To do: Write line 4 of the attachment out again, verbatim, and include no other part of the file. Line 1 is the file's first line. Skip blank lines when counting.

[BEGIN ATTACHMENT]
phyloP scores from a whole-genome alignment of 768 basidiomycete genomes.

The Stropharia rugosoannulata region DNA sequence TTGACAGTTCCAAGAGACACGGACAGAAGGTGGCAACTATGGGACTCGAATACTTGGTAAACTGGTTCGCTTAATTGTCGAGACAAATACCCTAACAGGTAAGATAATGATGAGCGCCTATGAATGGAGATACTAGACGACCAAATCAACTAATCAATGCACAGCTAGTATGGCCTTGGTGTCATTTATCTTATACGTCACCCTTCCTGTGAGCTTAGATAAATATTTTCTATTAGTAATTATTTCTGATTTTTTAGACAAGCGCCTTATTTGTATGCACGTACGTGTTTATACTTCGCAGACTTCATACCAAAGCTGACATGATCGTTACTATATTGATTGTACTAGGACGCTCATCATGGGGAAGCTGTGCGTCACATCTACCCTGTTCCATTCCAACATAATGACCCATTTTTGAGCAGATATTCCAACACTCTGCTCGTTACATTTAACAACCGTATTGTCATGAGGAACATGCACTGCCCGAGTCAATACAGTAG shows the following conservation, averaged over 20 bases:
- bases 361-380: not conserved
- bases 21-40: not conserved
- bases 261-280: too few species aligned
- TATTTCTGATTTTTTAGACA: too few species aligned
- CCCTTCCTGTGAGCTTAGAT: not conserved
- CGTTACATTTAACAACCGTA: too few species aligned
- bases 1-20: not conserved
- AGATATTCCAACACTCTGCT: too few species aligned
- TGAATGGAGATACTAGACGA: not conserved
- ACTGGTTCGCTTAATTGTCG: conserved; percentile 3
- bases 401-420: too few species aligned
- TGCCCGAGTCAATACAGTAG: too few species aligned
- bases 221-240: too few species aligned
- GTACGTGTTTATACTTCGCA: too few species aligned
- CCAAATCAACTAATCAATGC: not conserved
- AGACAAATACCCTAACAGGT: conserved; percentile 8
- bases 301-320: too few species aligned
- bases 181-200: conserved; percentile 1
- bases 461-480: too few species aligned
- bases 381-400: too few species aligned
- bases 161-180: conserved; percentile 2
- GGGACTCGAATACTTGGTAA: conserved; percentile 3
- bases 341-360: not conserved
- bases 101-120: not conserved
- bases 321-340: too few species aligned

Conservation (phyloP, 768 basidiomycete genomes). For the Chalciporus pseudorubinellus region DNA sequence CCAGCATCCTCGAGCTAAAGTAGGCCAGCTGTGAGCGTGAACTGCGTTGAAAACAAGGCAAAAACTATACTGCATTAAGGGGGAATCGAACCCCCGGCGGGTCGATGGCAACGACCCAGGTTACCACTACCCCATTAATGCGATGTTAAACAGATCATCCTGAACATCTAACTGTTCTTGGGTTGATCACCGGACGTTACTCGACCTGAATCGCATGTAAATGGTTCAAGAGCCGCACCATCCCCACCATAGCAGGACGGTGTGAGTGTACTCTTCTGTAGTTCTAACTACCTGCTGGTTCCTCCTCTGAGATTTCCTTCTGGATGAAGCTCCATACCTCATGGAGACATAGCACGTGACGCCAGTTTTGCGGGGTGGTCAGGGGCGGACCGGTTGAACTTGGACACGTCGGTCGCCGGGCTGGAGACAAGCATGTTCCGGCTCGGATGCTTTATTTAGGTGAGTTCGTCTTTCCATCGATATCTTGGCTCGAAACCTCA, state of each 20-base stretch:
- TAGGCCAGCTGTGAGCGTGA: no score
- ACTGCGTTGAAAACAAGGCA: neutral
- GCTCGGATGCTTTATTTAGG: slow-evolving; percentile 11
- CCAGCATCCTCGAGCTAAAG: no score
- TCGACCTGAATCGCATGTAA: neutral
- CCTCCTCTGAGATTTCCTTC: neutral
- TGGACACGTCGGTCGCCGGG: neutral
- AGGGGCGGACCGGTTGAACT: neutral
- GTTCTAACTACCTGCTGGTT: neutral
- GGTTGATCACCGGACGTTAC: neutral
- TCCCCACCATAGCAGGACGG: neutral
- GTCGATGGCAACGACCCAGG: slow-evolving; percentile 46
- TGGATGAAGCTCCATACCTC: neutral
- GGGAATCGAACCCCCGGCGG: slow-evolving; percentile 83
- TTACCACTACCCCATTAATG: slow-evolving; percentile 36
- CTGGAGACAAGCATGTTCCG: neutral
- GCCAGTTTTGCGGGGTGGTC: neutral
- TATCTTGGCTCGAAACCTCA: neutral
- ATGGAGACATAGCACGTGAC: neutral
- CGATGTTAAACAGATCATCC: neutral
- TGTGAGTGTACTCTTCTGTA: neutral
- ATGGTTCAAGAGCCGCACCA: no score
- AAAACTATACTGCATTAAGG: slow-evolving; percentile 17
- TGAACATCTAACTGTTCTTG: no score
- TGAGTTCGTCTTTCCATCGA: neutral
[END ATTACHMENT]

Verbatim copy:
- bases 21-40: not conserved